Neo Ranga Vol. #5 - Mania.com



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Mania Grade: C+

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Info:

  • Audio Rating: B+
  • Video Rating: B
  • Packaging Rating: A-
  • Menus Rating: B+
  • Extras Rating: B+
  • Age Rating: 15 & Up
  • Region: 1 - North America
  • Released By: ADV Films
  • MSRP: 29.98
  • Running time: 120
  • Aspect Ratio: 1.33:1
  • Disc Resolution: 480i/p (mixed/unknown)
  • Disc Encoding: MPEG-2
  • Series: Neo Ranga

Neo Ranga Vol. #5

By Chris Beveridge     October 12, 2003
Release Date: October 14, 2003


Neo Ranga Vol. #5
© ADV Films


What They Say
They say justice never sleeps, and in this gripping chapter of the Neo Ranga saga, the Shimabara sisters certainly have enough keeping them up at night. Caught between cruel conspirators and obtuse officials, hammered by the violent tides of public opinion, the girls give in to more personal ghosts that tear at the conscience's core.

The rift in Yuuhi's heart threatens to spread to her family during Christmas, a holiday for which she bears a deep hatred. Ushio triggers bitter memories from Haseoka's troubled past, which he must confront to save her future. But nothing thus far has prepared the sisters for the biggest shock of all-the mystifying return of their long-lost brother, Masaru. Is it really him...or something taking advantage of their greatest weakness?



The Review!
While about half of this volume feels vaguely fillerish, there return of a character to the Shimabara family signals the big changes are about the start.

Audio:
For our primary viewing session, we listened to this disc in its original language of Japanese. The show has a pretty decent stereo mix for both language tracks, though the majority of dialogue is center channel based. The action sequences provide a number of good moments of forward soundstage directionality while the music does a solid job of filling an overall field.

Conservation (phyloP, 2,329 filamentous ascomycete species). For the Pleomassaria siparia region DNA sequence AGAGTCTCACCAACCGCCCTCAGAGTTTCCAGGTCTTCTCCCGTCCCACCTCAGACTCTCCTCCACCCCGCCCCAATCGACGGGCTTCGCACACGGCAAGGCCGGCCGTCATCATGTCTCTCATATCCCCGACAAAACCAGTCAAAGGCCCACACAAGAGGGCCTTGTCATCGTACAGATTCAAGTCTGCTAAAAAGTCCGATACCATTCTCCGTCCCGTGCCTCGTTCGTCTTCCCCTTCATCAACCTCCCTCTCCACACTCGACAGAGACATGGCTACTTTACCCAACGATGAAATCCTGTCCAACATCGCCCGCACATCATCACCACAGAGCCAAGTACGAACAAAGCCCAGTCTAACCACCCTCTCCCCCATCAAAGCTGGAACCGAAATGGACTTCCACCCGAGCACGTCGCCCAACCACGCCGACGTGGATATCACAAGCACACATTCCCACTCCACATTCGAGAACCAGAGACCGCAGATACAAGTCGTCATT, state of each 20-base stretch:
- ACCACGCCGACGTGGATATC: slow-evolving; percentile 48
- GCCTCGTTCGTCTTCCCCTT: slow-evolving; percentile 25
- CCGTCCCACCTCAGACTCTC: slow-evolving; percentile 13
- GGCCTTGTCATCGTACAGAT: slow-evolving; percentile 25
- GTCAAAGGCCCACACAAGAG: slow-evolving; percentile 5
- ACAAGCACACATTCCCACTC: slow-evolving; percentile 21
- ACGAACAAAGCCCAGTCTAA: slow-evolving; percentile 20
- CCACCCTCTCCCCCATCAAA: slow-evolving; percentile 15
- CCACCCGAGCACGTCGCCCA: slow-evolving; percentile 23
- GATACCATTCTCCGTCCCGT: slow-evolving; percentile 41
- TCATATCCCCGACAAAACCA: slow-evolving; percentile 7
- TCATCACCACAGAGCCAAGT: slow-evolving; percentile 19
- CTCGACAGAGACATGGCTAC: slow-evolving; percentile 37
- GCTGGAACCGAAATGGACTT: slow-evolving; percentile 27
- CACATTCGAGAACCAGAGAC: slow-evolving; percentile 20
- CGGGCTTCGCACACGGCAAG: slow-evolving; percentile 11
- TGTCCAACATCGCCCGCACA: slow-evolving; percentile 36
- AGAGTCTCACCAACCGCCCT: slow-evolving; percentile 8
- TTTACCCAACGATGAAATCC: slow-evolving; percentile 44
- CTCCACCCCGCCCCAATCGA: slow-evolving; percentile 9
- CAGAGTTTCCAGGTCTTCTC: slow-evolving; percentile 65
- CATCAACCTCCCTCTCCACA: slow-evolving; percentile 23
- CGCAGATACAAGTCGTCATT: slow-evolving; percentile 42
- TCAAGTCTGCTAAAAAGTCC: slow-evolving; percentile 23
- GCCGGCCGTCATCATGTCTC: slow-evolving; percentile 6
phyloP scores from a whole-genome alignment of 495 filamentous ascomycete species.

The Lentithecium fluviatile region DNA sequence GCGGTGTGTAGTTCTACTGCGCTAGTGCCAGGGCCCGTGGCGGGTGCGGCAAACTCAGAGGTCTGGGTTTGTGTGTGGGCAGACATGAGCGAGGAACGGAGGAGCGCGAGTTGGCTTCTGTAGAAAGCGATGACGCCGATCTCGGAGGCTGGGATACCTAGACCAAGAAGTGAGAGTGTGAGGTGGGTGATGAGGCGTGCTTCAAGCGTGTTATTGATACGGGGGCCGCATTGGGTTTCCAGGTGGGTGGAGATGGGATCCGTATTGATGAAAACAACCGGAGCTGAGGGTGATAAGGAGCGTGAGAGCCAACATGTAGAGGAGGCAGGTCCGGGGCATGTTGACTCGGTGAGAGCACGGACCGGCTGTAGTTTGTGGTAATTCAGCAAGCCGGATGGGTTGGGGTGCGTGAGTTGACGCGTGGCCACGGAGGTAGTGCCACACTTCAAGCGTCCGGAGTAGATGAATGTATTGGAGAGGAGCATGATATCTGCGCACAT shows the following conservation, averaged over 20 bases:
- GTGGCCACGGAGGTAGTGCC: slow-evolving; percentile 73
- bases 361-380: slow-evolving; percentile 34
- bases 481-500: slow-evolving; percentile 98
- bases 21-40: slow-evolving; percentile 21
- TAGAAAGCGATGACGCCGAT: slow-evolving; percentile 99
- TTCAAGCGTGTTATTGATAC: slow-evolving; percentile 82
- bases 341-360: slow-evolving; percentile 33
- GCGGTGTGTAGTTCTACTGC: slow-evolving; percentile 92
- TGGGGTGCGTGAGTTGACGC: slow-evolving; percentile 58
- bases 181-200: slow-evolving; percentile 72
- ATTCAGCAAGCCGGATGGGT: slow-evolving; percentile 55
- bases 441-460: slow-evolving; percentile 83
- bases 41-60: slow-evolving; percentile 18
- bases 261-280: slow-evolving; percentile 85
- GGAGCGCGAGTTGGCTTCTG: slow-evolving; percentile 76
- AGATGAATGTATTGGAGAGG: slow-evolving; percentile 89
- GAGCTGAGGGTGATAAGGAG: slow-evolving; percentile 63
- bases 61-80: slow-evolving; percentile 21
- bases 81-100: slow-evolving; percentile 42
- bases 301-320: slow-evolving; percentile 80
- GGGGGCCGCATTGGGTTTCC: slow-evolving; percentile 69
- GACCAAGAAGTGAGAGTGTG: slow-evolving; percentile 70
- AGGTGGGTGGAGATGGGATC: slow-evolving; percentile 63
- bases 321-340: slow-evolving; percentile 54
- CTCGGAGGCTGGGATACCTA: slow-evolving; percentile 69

Video:
Originally airing back in 1999, Neo Ranga’s transfer is reminiscent of a more traditionally animated show. The color palette used for the majority of it is very muted and earthy, giving it a darker and slightly dirtier feel. The area where this makes things look not so hot is in some of the water scenes or dark night sequences where the dark blues look very grainy and shifty. Colors otherwise look good, though there are some moments where you can see some blockiness in Ranga’s brown face when they have him move up and down. Cross coloration is non-existent and aliasing is very minimal, so overall the transfer is pretty good looking.

Packaging:
Continuing with the same look as the past volumes in clear keepcases, all three sisters appear on the front cover this time with the retail-friendly black and read skinsuit. While I think it looks good, it does provide some chuckles when you compare against the original and notice that they “trimmed” down her nipples too. Fans of the original ‘skin’ version get a great reversible cover here with the great image of them together. The back cover of the modified version has more of the squirlies and provides a brief summary of things and a listing of the discs features and extras while the reverse side of the back cover provides a rather peaceful image of Ranga in the bay against a sunset. While there is no traditional insert included with this release, a foldout map of Tokyo shows various areas where Ranga has been with a summary list explaining what’s really there and what isn’t. This is a really neat extra and adds some flavor to the release.

Menu:
It’s not that often that a menu is as darkly black as this one, but it again fits the Ranga character perfectly with its deep black background offset by some of the red squirlies keeping menu selections to the left side. Like Kurumi, you can jump to any of the eight episodes right from the top while the remaining selections provide quick and easy access to the extras and setup. Access times are nice and fast as well as being free of transitional animations.

Extras:
The extras continue on the same as previous releases, which is a good thing. The translator’s notes provide a lot of interesting and useful information for the eight episodes here. There’s a new section of production sketches and the remainder of the extras are things we’ve seen previously, such as the clean opening and ending sequences and the shows trailer.

Content: (please note that content portions of a review may contain spoilers)